Not only do ‘constitutional guardians’ under a written constitution fail insofar as they stifle their respective legislatures and the manifestation of democratic will, but they have also been seen to fail even when given the explicit authority to ‘check’ the worst possible excesses of the legislature. Perhaps the single-best historical example of such judicial failure that Jones rightly references is the rise of the Nazi Party in 1930s Germany. When Adolf Hitler rose to power following the 1932 German presidential election, the ‘guardians’ in the judiciary utterly failed in their duty to protect the German system. Embarrassingly, for all its supposed ‘modernism’ and ‘efficacy’, the Weimar Constitution simply melted into thin air when its time came to uphold the guardians and empower them against a demagogic legislature. Considering such indisputable failures, that many scholars still argue so passionately for the dissemination of written constitutions is, at times, baffling. Jones deserves particular praise for resisting such temptations and instead relying on his own conviction.
The concluding Chapter Nine summarises Jones’s arguments very well. Here, he brings together both his theoretical and empirical analyses, and again highlights the flaws in the ‘Constitutional Idolatry’ that we see across much of the literature. The chapter introduces some of the cultural and socio-political factors behind constitutional efficacy – factors such as restoring faith in politics and protecting the sovereignty of national legislatures – but concludes somewhat abruptly. Perhaps my only notable critique of this book is that the author didn’t investigate further when correctly highlighting that culture, morality and political architecture are far more important to the efficacy of a constitution than the semantics of the constitution itself.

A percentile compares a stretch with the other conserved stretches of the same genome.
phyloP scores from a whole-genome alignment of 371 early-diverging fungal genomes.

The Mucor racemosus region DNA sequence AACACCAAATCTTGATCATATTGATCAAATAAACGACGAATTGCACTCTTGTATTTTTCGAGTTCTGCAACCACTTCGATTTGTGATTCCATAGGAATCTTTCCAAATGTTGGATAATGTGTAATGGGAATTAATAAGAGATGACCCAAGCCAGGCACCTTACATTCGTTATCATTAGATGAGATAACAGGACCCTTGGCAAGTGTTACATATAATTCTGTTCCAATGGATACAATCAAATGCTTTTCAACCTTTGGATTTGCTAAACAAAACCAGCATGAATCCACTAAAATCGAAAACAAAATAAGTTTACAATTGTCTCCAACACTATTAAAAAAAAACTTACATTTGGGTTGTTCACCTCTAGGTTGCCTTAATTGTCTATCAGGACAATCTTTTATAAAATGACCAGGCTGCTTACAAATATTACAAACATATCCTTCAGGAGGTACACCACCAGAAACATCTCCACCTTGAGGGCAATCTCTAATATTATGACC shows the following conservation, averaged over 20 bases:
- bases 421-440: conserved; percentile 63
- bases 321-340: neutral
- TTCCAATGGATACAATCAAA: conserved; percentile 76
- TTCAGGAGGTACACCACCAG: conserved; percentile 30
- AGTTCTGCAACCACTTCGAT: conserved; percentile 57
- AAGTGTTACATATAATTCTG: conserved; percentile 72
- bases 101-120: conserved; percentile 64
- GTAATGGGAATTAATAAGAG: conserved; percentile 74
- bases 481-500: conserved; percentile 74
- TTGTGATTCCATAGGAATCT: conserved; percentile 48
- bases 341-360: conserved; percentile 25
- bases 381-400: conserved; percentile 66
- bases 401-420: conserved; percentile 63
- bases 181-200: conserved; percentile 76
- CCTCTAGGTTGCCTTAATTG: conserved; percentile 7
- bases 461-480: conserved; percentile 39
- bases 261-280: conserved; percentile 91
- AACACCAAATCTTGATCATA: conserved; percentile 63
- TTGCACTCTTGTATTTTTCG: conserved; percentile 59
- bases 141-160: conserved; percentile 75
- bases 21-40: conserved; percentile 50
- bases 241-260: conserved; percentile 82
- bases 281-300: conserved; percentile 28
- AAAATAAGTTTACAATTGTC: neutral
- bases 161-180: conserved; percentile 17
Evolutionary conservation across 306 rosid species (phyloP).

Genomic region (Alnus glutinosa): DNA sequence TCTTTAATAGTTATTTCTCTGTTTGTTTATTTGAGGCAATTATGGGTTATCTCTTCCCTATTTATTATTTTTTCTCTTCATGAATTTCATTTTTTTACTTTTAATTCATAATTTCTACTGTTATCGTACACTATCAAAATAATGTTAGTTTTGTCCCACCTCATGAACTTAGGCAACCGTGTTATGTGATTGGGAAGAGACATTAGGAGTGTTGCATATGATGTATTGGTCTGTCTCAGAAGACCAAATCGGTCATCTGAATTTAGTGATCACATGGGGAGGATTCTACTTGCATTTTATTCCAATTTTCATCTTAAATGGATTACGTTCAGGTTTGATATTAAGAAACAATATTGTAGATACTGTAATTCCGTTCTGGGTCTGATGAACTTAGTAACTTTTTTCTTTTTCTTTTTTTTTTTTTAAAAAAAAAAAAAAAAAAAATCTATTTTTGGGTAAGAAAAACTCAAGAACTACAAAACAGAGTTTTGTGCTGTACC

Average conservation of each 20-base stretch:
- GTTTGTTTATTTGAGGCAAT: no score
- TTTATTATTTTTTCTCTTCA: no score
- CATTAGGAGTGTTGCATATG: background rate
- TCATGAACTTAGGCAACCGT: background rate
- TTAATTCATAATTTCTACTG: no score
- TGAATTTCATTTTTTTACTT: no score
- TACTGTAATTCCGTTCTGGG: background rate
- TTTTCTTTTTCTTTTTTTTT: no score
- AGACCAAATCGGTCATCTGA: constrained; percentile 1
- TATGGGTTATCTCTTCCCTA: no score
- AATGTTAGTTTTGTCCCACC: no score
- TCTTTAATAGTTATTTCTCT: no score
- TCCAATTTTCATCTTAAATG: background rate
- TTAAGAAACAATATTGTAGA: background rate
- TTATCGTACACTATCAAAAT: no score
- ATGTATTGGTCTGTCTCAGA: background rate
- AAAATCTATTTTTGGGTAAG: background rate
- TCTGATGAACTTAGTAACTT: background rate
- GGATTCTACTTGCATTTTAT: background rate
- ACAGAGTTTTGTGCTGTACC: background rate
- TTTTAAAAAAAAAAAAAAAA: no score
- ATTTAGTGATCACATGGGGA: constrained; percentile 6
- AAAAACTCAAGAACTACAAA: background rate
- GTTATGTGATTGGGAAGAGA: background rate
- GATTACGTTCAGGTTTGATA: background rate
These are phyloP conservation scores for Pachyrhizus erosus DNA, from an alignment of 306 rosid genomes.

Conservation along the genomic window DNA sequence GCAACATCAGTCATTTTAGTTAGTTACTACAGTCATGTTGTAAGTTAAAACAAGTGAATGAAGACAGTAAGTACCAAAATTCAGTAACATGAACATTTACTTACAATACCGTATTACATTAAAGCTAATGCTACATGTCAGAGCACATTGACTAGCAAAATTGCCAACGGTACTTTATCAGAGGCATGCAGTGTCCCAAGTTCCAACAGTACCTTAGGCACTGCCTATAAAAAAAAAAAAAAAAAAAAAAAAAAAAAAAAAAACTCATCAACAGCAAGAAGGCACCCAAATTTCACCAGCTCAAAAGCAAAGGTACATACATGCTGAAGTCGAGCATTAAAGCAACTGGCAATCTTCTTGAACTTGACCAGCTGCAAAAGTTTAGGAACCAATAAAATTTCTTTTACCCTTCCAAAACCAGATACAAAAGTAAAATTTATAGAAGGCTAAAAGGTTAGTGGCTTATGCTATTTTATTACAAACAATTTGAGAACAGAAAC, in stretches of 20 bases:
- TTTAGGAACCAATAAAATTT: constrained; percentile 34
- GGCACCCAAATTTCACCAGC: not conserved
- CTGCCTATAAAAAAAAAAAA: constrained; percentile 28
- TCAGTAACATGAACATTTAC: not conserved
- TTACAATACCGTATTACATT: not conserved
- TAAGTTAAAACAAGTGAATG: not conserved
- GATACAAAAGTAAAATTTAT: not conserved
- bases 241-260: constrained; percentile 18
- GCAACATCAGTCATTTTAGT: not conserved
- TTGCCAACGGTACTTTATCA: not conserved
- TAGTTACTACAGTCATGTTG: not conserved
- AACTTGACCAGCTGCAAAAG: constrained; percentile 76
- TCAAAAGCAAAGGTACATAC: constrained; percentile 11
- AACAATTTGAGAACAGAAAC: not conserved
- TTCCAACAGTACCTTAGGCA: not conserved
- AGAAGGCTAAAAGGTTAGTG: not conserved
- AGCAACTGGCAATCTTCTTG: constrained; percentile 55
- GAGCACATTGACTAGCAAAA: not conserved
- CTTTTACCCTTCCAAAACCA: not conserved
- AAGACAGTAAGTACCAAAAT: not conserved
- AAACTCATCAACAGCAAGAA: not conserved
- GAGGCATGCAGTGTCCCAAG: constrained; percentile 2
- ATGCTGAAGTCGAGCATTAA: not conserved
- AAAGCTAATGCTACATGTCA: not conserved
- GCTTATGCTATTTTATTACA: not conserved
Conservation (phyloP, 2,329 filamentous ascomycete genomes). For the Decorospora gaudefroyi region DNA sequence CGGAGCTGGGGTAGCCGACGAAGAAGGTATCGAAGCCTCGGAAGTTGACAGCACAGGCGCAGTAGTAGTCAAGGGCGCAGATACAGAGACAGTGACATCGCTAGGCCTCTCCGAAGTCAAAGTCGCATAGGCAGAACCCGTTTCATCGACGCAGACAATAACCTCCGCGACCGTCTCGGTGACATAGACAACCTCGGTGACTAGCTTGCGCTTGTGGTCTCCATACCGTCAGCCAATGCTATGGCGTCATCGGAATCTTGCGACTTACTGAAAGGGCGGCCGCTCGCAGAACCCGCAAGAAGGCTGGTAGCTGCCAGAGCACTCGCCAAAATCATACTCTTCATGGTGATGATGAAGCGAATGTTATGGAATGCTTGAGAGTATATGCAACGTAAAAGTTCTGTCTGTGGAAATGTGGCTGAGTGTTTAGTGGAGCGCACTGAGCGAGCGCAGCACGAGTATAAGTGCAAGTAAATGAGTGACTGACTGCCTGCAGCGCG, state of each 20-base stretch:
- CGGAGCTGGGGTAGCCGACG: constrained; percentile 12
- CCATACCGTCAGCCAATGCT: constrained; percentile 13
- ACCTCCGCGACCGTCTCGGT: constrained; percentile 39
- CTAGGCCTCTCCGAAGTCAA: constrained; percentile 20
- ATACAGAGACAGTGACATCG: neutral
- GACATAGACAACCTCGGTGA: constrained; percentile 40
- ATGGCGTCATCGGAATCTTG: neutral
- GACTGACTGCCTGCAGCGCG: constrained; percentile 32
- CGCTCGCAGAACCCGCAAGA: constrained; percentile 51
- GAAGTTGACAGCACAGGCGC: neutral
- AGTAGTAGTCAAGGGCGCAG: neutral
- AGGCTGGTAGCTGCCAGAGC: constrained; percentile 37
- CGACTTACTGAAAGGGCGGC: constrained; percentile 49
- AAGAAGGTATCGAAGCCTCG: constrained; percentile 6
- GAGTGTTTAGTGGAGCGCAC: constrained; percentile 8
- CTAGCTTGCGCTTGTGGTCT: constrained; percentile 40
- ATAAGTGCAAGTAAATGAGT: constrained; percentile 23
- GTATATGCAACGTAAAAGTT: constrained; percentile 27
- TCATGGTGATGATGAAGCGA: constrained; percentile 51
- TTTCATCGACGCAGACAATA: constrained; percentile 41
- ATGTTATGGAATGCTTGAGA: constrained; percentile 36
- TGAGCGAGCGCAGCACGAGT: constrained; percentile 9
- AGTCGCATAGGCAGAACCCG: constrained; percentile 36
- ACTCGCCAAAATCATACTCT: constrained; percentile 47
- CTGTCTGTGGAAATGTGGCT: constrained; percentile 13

In his final paragraph, Jones – quoting Lord Sumption – posits that ‘the habits, traditions and attitudes of human communities are more powerful than law. Indeed, they are the foundation of law’ (191). This is the argument that constitutional thinkers ought to pursue in future scholarship: as human behaviours are reflexive, so too must the law be reflexive to accommodate this – and when constitutions are designed to be axiomatic, their capacity to reflect the societies they serve is unquestionably diminished.
- This review first appeared at LSE Review of Books.
Note: This article gives the views of the author, and not the position of USAPP – American Politics and Policy, nor of the London School of Economics.
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About the reviewer
William N. Brown – University of Liverpool
William N. Brown is a PhD candidate in law at the University of Liverpool, and an aspiring legal academic. His research interests are in property law, constitutional law and jurisprudence, and his PhD thesis explores the dynamic between proprietary rights and civil liberties. He can be found at www.linkedin.com/in/williamnorcup-brown.